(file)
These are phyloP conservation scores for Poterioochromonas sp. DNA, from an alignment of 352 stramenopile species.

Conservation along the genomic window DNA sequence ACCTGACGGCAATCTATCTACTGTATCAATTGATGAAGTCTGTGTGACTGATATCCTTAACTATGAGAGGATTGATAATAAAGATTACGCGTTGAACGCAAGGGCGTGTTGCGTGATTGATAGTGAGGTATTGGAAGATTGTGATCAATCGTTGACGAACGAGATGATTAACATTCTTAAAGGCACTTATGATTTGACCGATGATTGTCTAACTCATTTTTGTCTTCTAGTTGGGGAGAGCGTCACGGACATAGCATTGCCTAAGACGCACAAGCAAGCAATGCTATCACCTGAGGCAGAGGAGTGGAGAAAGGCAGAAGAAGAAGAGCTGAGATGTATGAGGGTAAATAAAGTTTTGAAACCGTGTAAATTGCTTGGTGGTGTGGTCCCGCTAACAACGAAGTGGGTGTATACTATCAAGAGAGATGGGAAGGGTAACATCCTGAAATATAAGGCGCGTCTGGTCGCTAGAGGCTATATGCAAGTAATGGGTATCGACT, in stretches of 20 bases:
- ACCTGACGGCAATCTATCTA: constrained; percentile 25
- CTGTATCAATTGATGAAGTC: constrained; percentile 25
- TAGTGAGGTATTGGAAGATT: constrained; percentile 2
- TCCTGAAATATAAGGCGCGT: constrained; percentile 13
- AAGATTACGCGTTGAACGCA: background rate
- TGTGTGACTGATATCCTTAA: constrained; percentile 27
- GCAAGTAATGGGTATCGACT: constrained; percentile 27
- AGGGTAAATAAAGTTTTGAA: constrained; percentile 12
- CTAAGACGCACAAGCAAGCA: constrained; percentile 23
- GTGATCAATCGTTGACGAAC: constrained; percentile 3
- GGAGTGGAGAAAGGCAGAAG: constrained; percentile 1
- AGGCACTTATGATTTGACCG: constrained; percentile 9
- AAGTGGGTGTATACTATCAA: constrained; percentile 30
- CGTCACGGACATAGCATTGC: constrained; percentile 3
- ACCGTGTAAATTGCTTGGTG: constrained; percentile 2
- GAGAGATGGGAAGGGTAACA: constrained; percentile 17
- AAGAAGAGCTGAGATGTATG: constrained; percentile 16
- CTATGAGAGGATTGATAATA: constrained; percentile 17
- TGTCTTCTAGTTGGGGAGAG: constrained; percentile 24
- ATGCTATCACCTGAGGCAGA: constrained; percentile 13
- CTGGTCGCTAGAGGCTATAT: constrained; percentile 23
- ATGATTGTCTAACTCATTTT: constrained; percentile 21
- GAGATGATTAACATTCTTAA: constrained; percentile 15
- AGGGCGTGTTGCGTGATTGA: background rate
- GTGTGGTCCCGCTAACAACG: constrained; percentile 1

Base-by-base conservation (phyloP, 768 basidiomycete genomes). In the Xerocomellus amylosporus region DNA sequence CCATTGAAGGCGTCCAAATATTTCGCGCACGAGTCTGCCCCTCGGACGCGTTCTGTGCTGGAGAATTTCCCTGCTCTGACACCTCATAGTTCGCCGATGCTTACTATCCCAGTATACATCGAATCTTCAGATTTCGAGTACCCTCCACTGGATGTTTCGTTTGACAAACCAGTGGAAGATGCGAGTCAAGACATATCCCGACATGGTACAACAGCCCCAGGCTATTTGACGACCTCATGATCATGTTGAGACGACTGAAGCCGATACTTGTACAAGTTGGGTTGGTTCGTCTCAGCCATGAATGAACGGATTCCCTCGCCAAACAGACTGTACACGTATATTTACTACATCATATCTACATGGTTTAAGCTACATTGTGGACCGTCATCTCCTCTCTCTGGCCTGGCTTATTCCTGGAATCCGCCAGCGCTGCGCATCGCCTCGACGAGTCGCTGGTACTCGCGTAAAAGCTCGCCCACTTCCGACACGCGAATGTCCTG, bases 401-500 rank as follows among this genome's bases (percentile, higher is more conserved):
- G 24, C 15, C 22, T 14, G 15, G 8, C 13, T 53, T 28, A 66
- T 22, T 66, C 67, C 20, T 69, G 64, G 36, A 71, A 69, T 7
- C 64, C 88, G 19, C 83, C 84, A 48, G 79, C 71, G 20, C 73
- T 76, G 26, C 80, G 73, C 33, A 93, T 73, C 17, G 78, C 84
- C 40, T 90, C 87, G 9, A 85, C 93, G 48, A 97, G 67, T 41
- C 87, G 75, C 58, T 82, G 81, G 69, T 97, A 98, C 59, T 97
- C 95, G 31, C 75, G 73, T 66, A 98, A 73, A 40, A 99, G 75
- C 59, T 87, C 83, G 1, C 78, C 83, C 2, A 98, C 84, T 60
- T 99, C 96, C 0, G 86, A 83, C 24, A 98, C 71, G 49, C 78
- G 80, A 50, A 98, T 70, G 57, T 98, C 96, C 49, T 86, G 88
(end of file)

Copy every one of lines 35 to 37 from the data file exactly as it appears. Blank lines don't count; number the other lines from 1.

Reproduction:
- C 95, G 31, C 75, G 73, T 66, A 98, A 73, A 40, A 99, G 75
- C 59, T 87, C 83, G 1, C 78, C 83, C 2, A 98, C 84, T 60
- T 99, C 96, C 0, G 86, A 83, C 24, A 98, C 71, G 49, C 78